Welcome to the Flaming Faggot

Callovia is called "the boundless empire" yet you have managed to find its northern border - a notorious roadhouse deep within the Madrasan Marches on the edge of the wilds of Llanvirnesse. The sign above the door reads "Flaming Faggot," which would suggest a cozy, homey inn with fresh biscuits served at teatime if not for the severed troll heads mounted on pikes at the gate.

As you cross the threshold the raucous din quiets momentarily as all eyes dart to the door and calloused hands drop instinctively to well-worn sword hilts. The threat, instantly assessed, is dismissed and roadhouse patrons go about their business hardly missing a beat.

Grim, hard-eyed men huddle around tables in close conversation thick with conspiracy; caravan guards gamble away their earnings; Caemric rangers sit close to the fireplace cooking the damp of the Black Annis from their clothes as they warm their innards with Red Dragon Ale; minstrels play and buxom wenches dance for the pleasure of men who pay them little attention - until they need a companion to warm their bed.

As you approach the bar, a huge, bald barman with a greatsword slung across his back slides a mug of freshly-pulled ale towards you, its frothy head dripping over the rim.

"Pull up a seat, lad," he says, "and let me tell you a tale of high adventure."

Saturday, August 6, 2011

Grappling with Overbearing Rules

Back in 1974, while the world was being introduced to D&D, we were also grooving to Carl Douglas's disco hit, Kung Fu Fighting!  Kung Fu was becoming all the rage in North America, thanks to the popularity of the 1973 movie, Enter the Dragon, and the television series, Kung Fu (1972-1975), and it's pretty fair to say that I've been a martial arts enthusiast ever since I watched David Carradine snatch the pebble from his master's hand back in 1972.

David Carradine as Kwai Chang Caine

I didn't end up discovering D&D until 1980, right around the same time that I was watching Chuck Norris kick ninja ass in The Octagon, while getting my own tossed around the tatami mats at the YMCA judo club.

Once I got my hands on the Dungeon Master's Guide, though, I was eager to see the rules for weaponless combat, sure that I would soon be dishing out some smack-down in an orgy of bar-room-brawling mayhem.  My eyes quickly glazed over as I read the two pages of rules for pummeling, grappling, and overbearing, which I'm sure are the most bewildering and complicated in rpg history.  The much-anticipated tavern mayhem never came to pass, and I have to wonder if anyone has ever used those rules.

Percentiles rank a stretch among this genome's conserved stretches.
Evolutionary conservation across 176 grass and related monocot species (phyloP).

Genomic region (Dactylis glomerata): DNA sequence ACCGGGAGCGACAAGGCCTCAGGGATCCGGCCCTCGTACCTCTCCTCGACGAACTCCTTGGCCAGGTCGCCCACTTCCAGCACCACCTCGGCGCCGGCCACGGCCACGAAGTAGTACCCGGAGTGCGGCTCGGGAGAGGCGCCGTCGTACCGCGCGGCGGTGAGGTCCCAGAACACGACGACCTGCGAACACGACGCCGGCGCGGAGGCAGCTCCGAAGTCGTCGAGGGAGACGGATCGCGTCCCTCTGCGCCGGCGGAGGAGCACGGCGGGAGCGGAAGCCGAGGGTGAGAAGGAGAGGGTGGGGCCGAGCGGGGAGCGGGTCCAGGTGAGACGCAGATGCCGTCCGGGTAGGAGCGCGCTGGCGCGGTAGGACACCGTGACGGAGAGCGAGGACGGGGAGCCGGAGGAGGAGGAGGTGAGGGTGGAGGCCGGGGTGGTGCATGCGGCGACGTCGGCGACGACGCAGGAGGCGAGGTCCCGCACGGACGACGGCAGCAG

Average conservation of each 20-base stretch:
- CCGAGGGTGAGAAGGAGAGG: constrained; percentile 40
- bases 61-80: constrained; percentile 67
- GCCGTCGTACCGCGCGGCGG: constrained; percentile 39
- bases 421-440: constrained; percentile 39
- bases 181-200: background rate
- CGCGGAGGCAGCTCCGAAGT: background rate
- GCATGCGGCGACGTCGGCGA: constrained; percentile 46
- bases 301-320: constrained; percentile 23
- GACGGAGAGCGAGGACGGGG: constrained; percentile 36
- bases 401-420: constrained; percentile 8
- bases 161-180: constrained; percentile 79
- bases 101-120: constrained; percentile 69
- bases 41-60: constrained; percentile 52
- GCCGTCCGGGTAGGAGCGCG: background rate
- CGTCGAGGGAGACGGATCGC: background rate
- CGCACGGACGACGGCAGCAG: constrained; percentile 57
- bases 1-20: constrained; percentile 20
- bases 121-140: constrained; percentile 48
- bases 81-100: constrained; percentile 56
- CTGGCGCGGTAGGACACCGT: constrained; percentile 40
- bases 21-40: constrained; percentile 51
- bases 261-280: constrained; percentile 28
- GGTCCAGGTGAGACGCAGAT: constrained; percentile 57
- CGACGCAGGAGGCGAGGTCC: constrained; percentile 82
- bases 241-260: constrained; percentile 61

The situation has never really improved much.  Even after running a 3rd Edition campaign for eight years I still needed to look up the rules every time a player wanted to grapple.  Does unarmed combat really have to be this complicated?

Here are some simple rules for pummeling and grappling that I've come up with for my S&W game that I think are pretty straightforward.  I use a 1 minute combat round and group initiative in my game, but the rules should be equally valid no matter what system you use.

Pummeling
1. When attacking an armed opponent all unarmed attacks are at -4 to hit, and the armed opponent attacks first regardless of initiative since the unarmed attacker must get inside the weapon's range.

2. A successful pummeling hit deals 1d6 points of damage minus the armour rating of the target because punching a guy in full plate armour is pretty pointless (this assumes the opponent is wearing a helmet).  So, for example punching an opponent in leather armour deals 1d6-2 points of damage.

Grappling
1. Before the grapple can occur the intended target must be taken down to the ground.  Unless the target is already on the ground a take-down attack (throw or leg-sweep) must be made.  If the take-down attack is made against an armed opponent the attack roll is at -4 to hit, and the opponent attacks first regardless of initiative.  An opponent's armour does not protect him against a take-down; only Dexterity bonus, Shield bonus, or magical items such as Bracers of Defense can protect against this attack.

2. If the take-down was successful the attacker follows his opponent to the ground and immediately applies a hold.

3. On the defender's turn he has one chance to break free.  Each participant in the grapple makes either a Strength or Dexterity check (whichever is higher) by rolling under their attribute score on 1d20.  Because fighters are universally trained in grappling arts they may add their level to their attribute score when making this check, and if monks are used in your game they, too, should add their level.  Whoever makes a successful attribute check by the greatest amount wins the grapple.  If the defender wins he is able to break the hold and either stand up or catch his attacker in a hold of his own.  If the attacker wins, his opponent is pinned and helpless.  Escape attempts on subsequent rounds are not allowed because the longer an attacker has to consolidate his hold the more difficult it becomes to break; even if you're using a 10 second combat round, by the time a defender makes a second attempt it is too late.

Now, let's get out there and dish out some smack-down with Carl Douglas!

3 comments:

Don said...

Sounds reasonable to me. :)

The Happy Whisk said...

I will have this song going through my head all morning while I work.

Thanks for that.

Sean Robson said...

Hey Whisk, me too! Great song.